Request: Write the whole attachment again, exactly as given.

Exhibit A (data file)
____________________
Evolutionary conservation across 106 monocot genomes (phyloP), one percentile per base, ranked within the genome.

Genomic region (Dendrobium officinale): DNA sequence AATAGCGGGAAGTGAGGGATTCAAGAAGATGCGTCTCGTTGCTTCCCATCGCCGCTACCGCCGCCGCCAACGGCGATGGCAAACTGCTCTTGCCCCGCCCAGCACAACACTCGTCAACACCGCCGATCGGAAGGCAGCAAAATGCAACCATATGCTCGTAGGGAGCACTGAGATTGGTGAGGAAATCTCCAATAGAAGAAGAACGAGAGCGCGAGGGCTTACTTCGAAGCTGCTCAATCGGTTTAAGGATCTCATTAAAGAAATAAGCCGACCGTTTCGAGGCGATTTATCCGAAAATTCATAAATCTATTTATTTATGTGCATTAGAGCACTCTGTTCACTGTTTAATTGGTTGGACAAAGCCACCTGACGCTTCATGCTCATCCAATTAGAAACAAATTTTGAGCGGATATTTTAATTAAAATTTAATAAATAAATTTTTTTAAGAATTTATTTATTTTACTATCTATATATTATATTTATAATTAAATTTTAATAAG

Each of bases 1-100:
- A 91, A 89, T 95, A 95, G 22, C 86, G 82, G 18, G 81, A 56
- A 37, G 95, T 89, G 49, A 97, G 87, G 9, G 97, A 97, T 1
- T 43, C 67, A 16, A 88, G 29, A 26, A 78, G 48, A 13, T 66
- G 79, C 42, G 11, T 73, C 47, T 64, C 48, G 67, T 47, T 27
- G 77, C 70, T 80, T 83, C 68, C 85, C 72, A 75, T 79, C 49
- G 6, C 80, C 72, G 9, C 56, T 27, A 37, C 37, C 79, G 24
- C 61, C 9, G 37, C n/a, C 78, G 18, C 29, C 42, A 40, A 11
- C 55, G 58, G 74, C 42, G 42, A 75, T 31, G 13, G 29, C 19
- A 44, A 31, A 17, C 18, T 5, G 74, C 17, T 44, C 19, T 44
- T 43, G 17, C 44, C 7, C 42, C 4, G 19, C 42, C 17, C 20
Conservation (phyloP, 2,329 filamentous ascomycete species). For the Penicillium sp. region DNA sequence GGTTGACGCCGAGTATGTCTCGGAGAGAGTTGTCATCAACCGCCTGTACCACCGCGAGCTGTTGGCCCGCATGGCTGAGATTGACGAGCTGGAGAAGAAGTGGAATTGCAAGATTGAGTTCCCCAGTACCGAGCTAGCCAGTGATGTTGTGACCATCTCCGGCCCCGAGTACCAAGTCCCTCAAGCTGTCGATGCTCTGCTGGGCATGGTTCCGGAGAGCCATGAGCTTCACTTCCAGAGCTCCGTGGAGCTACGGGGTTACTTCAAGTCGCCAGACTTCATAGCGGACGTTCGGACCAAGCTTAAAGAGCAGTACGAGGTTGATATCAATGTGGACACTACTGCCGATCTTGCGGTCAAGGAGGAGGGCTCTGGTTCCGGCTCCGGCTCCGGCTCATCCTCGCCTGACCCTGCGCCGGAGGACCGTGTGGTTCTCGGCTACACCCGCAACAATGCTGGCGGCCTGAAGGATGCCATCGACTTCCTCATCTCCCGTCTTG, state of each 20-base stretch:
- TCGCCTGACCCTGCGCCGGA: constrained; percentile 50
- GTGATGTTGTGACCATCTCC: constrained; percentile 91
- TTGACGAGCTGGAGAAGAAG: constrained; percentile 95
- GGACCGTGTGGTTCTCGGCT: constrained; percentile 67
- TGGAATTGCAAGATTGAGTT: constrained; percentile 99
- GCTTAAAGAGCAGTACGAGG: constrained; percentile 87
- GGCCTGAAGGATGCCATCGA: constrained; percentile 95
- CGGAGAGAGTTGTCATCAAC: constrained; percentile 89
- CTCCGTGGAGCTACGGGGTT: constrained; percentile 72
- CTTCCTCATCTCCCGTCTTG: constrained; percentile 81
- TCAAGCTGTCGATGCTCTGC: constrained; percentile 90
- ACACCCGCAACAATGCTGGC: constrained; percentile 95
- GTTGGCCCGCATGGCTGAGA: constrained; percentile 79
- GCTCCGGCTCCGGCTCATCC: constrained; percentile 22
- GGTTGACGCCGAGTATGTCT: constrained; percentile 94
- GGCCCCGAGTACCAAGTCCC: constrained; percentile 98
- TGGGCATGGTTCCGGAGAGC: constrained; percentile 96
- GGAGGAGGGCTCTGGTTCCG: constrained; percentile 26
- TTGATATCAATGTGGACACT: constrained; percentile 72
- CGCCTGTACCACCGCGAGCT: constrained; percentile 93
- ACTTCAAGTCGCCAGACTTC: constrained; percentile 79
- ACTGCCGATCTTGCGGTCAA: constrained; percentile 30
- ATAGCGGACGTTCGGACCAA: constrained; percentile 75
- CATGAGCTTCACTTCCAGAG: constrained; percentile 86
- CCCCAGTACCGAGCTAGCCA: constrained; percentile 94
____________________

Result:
Evolutionary conservation across 106 monocot genomes (phyloP), one percentile per base, ranked within the genome.

Genomic region (Dendrobium officinale): DNA sequence AATAGCGGGAAGTGAGGGATTCAAGAAGATGCGTCTCGTTGCTTCCCATCGCCGCTACCGCCGCCGCCAACGGCGATGGCAAACTGCTCTTGCCCCGCCCAGCACAACACTCGTCAACACCGCCGATCGGAAGGCAGCAAAATGCAACCATATGCTCGTAGGGAGCACTGAGATTGGTGAGGAAATCTCCAATAGAAGAAGAACGAGAGCGCGAGGGCTTACTTCGAAGCTGCTCAATCGGTTTAAGGATCTCATTAAAGAAATAAGCCGACCGTTTCGAGGCGATTTATCCGAAAATTCATAAATCTATTTATTTATGTGCATTAGAGCACTCTGTTCACTGTTTAATTGGTTGGACAAAGCCACCTGACGCTTCATGCTCATCCAATTAGAAACAAATTTTGAGCGGATATTTTAATTAAAATTTAATAAATAAATTTTTTTAAGAATTTATTTATTTTACTATCTATATATTATATTTATAATTAAATTTTAATAAG

Each of bases 1-100:
- A 91, A 89, T 95, A 95, G 22, C 86, G 82, G 18, G 81, A 56
- A 37, G 95, T 89, G 49, A 97, G 87, G 9, G 97, A 97, T 1
- T 43, C 67, A 16, A 88, G 29, A 26, A 78, G 48, A 13, T 66
- G 79, C 42, G 11, T 73, C 47, T 64, C 48, G 67, T 47, T 27
- G 77, C 70, T 80, T 83, C 68, C 85, C 72, A 75, T 79, C 49
- G 6, C 80, C 72, G 9, C 56, T 27, A 37, C 37, C 79, G 24
- C 61, C 9, G 37, C n/a, C 78, G 18, C 29, C 42, A 40, A 11
- C 55, G 58, G 74, C 42, G 42, A 75, T 31, G 13, G 29, C 19
- A 44, A 31, A 17, C 18, T 5, G 74, C 17, T 44, C 19, T 44
- T 43, G 17, C 44, C 7, C 42, C 4, G 19, C 42, C 17, C 20
Conservation (phyloP, 2,329 filamentous ascomycete species). For the Penicillium sp. region DNA sequence GGTTGACGCCGAGTATGTCTCGGAGAGAGTTGTCATCAACCGCCTGTACCACCGCGAGCTGTTGGCCCGCATGGCTGAGATTGACGAGCTGGAGAAGAAGTGGAATTGCAAGATTGAGTTCCCCAGTACCGAGCTAGCCAGTGATGTTGTGACCATCTCCGGCCCCGAGTACCAAGTCCCTCAAGCTGTCGATGCTCTGCTGGGCATGGTTCCGGAGAGCCATGAGCTTCACTTCCAGAGCTCCGTGGAGCTACGGGGTTACTTCAAGTCGCCAGACTTCATAGCGGACGTTCGGACCAAGCTTAAAGAGCAGTACGAGGTTGATATCAATGTGGACACTACTGCCGATCTTGCGGTCAAGGAGGAGGGCTCTGGTTCCGGCTCCGGCTCCGGCTCATCCTCGCCTGACCCTGCGCCGGAGGACCGTGTGGTTCTCGGCTACACCCGCAACAATGCTGGCGGCCTGAAGGATGCCATCGACTTCCTCATCTCCCGTCTTG, state of each 20-base stretch:
- TCGCCTGACCCTGCGCCGGA: constrained; percentile 50
- GTGATGTTGTGACCATCTCC: constrained; percentile 91
- TTGACGAGCTGGAGAAGAAG: constrained; percentile 95
- GGACCGTGTGGTTCTCGGCT: constrained; percentile 67
- TGGAATTGCAAGATTGAGTT: constrained; percentile 99
- GCTTAAAGAGCAGTACGAGG: constrained; percentile 87
- GGCCTGAAGGATGCCATCGA: constrained; percentile 95
- CGGAGAGAGTTGTCATCAAC: constrained; percentile 89
- CTCCGTGGAGCTACGGGGTT: constrained; percentile 72
- CTTCCTCATCTCCCGTCTTG: constrained; percentile 81
- TCAAGCTGTCGATGCTCTGC: constrained; percentile 90
- ACACCCGCAACAATGCTGGC: constrained; percentile 95
- GTTGGCCCGCATGGCTGAGA: constrained; percentile 79
- GCTCCGGCTCCGGCTCATCC: constrained; percentile 22
- GGTTGACGCCGAGTATGTCT: constrained; percentile 94
- GGCCCCGAGTACCAAGTCCC: constrained; percentile 98
- TGGGCATGGTTCCGGAGAGC: constrained; percentile 96
- GGAGGAGGGCTCTGGTTCCG: constrained; percentile 26
- TTGATATCAATGTGGACACT: constrained; percentile 72
- CGCCTGTACCACCGCGAGCT: constrained; percentile 93
- ACTTCAAGTCGCCAGACTTC: constrained; percentile 79
- ACTGCCGATCTTGCGGTCAA: constrained; percentile 30
- ATAGCGGACGTTCGGACCAA: constrained; percentile 75
- CATGAGCTTCACTTCCAGAG: constrained; percentile 86
- CCCCAGTACCGAGCTAGCCA: constrained; percentile 94